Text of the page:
Chemometrics and Intelligent Laboratory Systems, vol. 2, issue 1-3 (1987) pp. 37-52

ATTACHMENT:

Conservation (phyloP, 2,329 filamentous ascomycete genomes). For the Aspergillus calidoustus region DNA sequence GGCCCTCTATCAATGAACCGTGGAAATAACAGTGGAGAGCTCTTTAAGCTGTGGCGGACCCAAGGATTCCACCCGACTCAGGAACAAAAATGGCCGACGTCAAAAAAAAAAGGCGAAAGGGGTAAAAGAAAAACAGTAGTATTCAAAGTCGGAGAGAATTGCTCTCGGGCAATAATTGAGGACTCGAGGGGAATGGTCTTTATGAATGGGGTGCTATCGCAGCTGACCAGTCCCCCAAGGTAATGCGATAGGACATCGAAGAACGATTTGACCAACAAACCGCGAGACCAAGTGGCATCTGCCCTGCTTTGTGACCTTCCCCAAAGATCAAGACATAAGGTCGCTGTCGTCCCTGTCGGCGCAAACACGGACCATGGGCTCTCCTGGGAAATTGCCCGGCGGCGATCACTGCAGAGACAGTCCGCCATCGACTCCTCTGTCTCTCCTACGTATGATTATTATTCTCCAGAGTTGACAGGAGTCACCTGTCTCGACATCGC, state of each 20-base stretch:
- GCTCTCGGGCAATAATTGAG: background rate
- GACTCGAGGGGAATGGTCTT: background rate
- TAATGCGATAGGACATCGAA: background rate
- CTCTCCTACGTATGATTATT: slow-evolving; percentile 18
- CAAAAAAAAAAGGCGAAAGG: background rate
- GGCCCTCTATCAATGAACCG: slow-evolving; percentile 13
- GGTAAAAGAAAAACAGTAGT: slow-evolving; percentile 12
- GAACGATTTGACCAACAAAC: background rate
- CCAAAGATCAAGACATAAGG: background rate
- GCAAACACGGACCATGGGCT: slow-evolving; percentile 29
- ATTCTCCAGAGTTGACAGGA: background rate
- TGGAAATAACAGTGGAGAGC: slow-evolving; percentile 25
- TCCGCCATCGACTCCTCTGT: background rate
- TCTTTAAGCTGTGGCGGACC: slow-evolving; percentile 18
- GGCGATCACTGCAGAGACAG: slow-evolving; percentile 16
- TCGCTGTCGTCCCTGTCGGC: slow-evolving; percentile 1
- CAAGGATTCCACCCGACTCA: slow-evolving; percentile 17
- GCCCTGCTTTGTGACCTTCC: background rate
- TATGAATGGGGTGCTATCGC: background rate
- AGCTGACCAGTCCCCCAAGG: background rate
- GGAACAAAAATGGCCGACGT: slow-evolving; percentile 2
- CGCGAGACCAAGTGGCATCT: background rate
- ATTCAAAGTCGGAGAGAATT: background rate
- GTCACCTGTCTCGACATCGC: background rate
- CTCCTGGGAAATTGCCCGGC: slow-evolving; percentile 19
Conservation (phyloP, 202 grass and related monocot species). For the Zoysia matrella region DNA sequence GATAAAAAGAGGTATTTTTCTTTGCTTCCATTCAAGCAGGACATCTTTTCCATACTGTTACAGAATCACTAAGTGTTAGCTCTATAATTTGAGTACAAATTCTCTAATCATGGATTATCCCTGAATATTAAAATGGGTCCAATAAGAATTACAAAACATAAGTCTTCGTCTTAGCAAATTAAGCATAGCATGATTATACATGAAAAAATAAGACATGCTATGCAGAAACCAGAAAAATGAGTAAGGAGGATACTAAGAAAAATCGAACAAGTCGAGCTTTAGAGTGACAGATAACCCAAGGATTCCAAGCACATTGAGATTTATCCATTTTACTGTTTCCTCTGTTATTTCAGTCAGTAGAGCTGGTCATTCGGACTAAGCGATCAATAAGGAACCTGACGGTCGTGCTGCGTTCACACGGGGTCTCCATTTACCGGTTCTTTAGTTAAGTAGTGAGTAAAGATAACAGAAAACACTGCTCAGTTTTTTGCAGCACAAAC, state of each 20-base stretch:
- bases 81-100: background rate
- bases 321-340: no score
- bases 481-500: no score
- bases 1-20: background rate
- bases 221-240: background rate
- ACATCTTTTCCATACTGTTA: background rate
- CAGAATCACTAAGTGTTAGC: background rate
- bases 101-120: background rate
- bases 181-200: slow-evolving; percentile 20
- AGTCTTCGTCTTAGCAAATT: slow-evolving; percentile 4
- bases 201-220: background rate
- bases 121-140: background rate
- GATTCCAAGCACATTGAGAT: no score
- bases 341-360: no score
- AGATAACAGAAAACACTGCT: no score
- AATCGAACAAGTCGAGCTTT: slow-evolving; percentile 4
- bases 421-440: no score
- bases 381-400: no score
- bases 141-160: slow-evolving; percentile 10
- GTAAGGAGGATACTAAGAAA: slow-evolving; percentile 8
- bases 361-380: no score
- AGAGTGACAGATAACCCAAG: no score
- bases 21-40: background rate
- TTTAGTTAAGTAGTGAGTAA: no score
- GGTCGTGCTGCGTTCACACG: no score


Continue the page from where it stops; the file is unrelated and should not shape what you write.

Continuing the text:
Principal component analysis of a data matrix extracts the dominant patterns in the matrix in terms of a complementary set of score and loading plots. It is the responsibility of the data analyst to formulate the scientific issue at hand in terms of PC projections, PLS regressions, etc. Ask yourself, or the investigator, why the data matrix was collected, and for what purpose the experiments and measurements were made. Specify before the analysis what kinds of patterns you would expect and what you would find exciting. The results of the analysis depend on the scaling of the matrix, which therefore must be specified. Variance scaling, where each variable is scaled to unit variance, can be recommended for general use, provided that almost constant variables are left unscaled. Combining different types of variables warrants blockscaling. In the initial analysis, look for outliers and strong groupings in the plots, indicating that the data matrix perhaps should be "polished" or whether disjoint modeling is the proper course. For plotting purposes, two or three principal components are usually sufficient, but for modeling purposes the number of significant components should be properly determined, e.g. by cross-validation. Use the resulting principal components to guide your continued investigation or chemical experimentation, not as an end in itself. ?? 1987.
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